around 88 million years ago, allowing native plants and animals to evolve in relative isolation. Consequently, Madagascar
Madagascar
is a biodiversity hotspot; over 90% of its wildlife is found nowhere else on Earth
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Temnospondyli
See below Temnospondyli
Temnospondyli
(from Greek τέμνειν (temnein, "to cut") and σπόνδυλος (spondylos, "vertebra")) is a diverse subclass of extinct small to giant tetrapods—often considered primitive amphibians—that flourished worldwide during the Carboniferous, Permian, and Triassic
Triassic
periods. A few species continued into the Cretaceous. Fossils have been found on every continent. During about 210 million years of evolutionary history, they adapted to a wide range of habitats, including fresh water, terrestrial, and even coastal marine environments. Their life history is well understood, with fossils known from the larval stage, metamorphosis, and maturity. Most temnospondyls were semiaquatic, although some were almost fully terrestrial, returning to the water only to breed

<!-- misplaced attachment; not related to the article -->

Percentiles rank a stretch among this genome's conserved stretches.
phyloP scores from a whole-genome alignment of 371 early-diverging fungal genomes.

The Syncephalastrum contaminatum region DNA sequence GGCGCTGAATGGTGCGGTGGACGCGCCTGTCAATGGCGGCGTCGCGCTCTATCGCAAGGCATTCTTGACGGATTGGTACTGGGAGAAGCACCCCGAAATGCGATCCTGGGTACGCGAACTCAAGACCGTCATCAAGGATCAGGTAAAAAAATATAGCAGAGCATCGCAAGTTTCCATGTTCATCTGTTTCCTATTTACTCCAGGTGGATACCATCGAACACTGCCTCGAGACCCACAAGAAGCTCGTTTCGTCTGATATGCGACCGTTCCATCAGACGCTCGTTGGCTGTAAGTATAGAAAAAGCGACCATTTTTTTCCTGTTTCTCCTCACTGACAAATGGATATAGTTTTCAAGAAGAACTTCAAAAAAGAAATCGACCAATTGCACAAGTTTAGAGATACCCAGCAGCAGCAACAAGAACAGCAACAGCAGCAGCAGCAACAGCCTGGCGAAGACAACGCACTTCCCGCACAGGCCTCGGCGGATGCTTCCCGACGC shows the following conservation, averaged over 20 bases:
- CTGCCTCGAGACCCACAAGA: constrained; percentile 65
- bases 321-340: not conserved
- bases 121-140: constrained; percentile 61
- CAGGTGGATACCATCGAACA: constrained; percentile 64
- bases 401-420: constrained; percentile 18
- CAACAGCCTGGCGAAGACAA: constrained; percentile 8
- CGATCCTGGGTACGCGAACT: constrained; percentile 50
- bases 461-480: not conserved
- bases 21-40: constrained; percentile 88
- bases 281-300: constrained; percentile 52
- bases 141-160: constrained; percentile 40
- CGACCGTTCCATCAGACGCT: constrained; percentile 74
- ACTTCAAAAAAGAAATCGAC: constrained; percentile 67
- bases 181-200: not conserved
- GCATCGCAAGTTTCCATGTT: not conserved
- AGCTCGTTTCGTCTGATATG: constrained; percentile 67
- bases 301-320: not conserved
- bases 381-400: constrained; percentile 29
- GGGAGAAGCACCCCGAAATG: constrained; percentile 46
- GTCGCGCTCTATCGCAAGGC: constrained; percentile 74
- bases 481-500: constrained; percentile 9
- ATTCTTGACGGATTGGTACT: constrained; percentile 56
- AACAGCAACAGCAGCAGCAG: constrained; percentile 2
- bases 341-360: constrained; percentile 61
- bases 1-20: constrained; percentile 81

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Amphibia
Amphibians are ectothermic, tetrapod vertebrates of the class Amphibia. Modern amphibians are all Lissamphibia. They inhabit a wide variety of habitats, with most species living within terrestrial, fossorial, arboreal or freshwater aquatic ecosystems. Thus amphibians typically start out as larvae living in water, but some species have developed behavioural adaptations to bypass this. The young generally undergo metamorphosis from larva with gills to an adult air-breathing form with lungs. Amphibians use their skin as a secondary respiratory surface and some small terrestrial salamanders and frogs lack lungs and rely entirely on their skin. They are superficially similar to lizards but, along with mammals and birds, reptiles are amniotes and do not require water bodies in which to breed
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Chordata